Robber fly - Nature photographer Thomas Shahan specializes in amazing portraits of tiny insects. It isn't easy. Shahan says that this Robber Fly (Holcocephala fusca), for instance, is "skittish" and doesn't like its picture taken.

Eye-popping bug photos

Nature by Numbers (Video)

"The Greater Akashic System" – July 15, 2012 (Kryon Channelling by Lee Caroll) (Subjects: Lightworkers, Intent, To meet God, Past lives, Universe/Galaxy, Earth, Pleiadians, Souls Reincarnate, Invention: Measure Quantum state in 3D, Recalibrates, Multi-Dimensional/Divine, Akashic System to change to new system, Before religion changed the system, DNA, Old system react to Karma, New system react to intent now for next life, Animals (around humans) reincarnate again, This Animal want to come back to the same human, Akashic Inheritance, Reincarnate as Family, Other Planets, Global Unity … etc.)

Question: Dear Kryon: I live in Spain. I am sorry if I will ask you a question you might have already answered, but the translations of your books are very slow and I might not have gathered all information you have already given. I am quite concerned about abandoned animals. It seems that many people buy animals for their children and as soon as they grow, they set them out somewhere. Recently I had the occasion to see a small kitten in the middle of the street. I did not immediately react, since I could have stopped and taken it, without getting out of the car. So, I went on and at the first occasion I could turn, I went back to see if I could take the kitten, but it was to late, somebody had already killed it. This happened some month ago, but I still feel very sorry for that kitten. I just would like to know, what kind of entity are these animals and how does this fit in our world. Are these entities which choose this kind of life, like we do choose our kind of Human life? I see so many abandoned animals and every time I see one, my heart aches... I would like to know more about them.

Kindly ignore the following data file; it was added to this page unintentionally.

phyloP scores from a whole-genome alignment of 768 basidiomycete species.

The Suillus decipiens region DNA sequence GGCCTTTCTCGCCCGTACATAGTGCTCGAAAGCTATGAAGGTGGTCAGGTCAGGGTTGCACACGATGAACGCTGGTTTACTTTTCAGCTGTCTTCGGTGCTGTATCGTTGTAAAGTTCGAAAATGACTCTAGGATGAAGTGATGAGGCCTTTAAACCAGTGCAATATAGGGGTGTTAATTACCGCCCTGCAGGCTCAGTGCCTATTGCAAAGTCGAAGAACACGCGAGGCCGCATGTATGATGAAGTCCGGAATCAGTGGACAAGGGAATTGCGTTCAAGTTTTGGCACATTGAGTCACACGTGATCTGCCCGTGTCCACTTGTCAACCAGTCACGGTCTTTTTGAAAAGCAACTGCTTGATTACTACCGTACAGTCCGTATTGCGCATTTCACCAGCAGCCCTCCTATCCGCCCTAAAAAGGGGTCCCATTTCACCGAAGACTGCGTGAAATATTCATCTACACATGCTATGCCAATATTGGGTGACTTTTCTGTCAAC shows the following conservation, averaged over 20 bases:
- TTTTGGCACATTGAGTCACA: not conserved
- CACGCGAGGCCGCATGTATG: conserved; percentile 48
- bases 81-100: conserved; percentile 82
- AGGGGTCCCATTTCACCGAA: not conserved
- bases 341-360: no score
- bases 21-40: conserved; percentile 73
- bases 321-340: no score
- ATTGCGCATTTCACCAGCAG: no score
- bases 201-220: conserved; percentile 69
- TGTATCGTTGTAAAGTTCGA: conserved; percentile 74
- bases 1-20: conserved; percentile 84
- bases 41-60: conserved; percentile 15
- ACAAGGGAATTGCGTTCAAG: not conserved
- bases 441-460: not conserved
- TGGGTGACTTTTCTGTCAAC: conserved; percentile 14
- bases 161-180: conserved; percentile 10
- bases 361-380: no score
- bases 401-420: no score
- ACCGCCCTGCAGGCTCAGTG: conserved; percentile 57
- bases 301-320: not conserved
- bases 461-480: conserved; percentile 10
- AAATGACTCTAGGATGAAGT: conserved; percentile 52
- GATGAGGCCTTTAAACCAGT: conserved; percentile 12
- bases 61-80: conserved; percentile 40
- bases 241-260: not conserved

Answer: Dear one, indeed the answer has been given, but let us give it again so you all understand. Animals are here on earth for three (3) reasons.

(1) The balance of biological life. . . the circle of energy that is needed for you to exist in what you call "nature."

(2) To be harvested. Yes, it's true. Many exist for your sustenance, and this is appropriate. It is a harmony between Human and animal, and always has. Remember the buffalo that willingly came into the indigenous tribes to be sacrificed when called? These are stories that you should examine again. The inappropriateness of today's culture is how these precious creatures are treated. Did you know that if there was an honoring ceremony at their death, they would nourish you better? Did you know that there is ceremony that could benefit all of humanity in this way. Perhaps it's time you saw it.

(3) To be loved and to love. For many cultures, animals serve as surrogate children, loved and taken care of. It gives Humans a chance to show compassion when they need it, and to have unconditional love when they need it. This is extremely important to many, and provides balance and centering for many.